Tahlequah Daily Press

October 21, 2013

City clears cluttered drainage ditches

Staff Writer

TAHLEQUAH — A couple of long-cluttered drainage ditches near Downing Street and the Bertha Parker Bypass were cleared out Friday by the city’s street department, but the city’s storm water and flood plain manager voiced concerns about the work in its early stages.

Street department employees began working early Friday morning on the drainage ditch that runs parallel – or north and south – to Woodlawn Avenue and the Bertha Parker Bypass, from the backside of Pizza Hut to East Shawnee Street. They also cleaned debris from a smaller ditch that connects on the east side and extends toward the bypass.

“We got a complaint from a resident up there that brush was causing a lot of problems with their drainage,” said Tahlequah Street Commissioner Mike Corn. “It’s been an ongoing problem. I got the call about four or five months ago and was just now able to get around to it.”

Corn said employees in the street department believed they had a right to go onto the 25-foot drainage easement, which was granted to the city in 1989, to clean up the ditches.

Clinton Johnson, who oversees the city’s storm water and flood plain issues, became concerned when he saw the work Friday morning.

“The north and south [ditch] is in the flood plain,” Johnson said.

“You can clear things out, but you can’t add any fill to it, and the way it looked when I pulled up [at the site], it was all dirt. I couldn’t tell if that was just where they cleared off the grass and brush, or if they had pushed dirt down in there. According to [street department employees], it was just from where they had excavated and scraped off the grass.”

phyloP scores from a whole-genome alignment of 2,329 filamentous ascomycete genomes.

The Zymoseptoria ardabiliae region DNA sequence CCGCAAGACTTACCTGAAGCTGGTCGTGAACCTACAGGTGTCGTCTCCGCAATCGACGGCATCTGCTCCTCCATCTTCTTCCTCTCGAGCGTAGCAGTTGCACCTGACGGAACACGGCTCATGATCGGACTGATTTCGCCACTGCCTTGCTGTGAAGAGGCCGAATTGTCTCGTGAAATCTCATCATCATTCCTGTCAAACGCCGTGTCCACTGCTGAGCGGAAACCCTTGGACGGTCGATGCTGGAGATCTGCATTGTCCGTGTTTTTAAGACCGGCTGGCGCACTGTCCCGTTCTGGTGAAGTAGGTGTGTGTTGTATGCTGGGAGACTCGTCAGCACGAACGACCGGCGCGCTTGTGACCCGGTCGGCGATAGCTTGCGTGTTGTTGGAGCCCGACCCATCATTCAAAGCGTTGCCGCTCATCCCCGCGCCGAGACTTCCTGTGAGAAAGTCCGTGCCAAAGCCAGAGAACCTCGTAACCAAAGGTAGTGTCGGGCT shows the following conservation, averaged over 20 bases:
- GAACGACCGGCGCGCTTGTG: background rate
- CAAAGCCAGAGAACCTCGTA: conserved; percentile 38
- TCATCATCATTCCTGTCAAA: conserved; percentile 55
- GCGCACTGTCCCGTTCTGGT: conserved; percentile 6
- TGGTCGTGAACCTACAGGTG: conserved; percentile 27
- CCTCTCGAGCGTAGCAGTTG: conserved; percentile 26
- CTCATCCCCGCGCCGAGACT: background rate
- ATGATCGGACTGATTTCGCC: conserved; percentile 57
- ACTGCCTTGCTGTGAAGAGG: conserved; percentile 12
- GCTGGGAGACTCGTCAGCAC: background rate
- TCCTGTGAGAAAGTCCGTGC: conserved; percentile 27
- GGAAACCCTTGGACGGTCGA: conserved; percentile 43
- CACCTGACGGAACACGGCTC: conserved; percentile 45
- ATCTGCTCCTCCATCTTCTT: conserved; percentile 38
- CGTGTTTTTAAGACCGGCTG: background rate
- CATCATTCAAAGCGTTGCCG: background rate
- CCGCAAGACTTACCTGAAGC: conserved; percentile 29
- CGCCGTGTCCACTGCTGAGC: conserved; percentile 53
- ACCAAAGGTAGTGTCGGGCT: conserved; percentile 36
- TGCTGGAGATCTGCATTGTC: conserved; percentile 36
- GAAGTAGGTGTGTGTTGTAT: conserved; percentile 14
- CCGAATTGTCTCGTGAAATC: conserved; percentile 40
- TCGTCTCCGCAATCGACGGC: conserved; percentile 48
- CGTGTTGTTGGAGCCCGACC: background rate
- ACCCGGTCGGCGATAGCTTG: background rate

The second and smaller ditch, which extends to the east toward the bypass, is not in the flood plain, Johnson said.

“It’s just a storm ditch that hasn’t been regulated by [the Federal Emergency Management Agency],” said Johnson.

Corn said the street department placed seeds and hay in the area in an attempt to encourage grass growth, which would allow the city to mow the drainage easement.

“That won’t be a problem,” Johnson said. “It’s OK, they just missed the proper channels.”

Because of the flood plain and storm water issues with the north-south drainage ditch, Johnson said he should have been notified of the street department’s plans to clean the area before work began.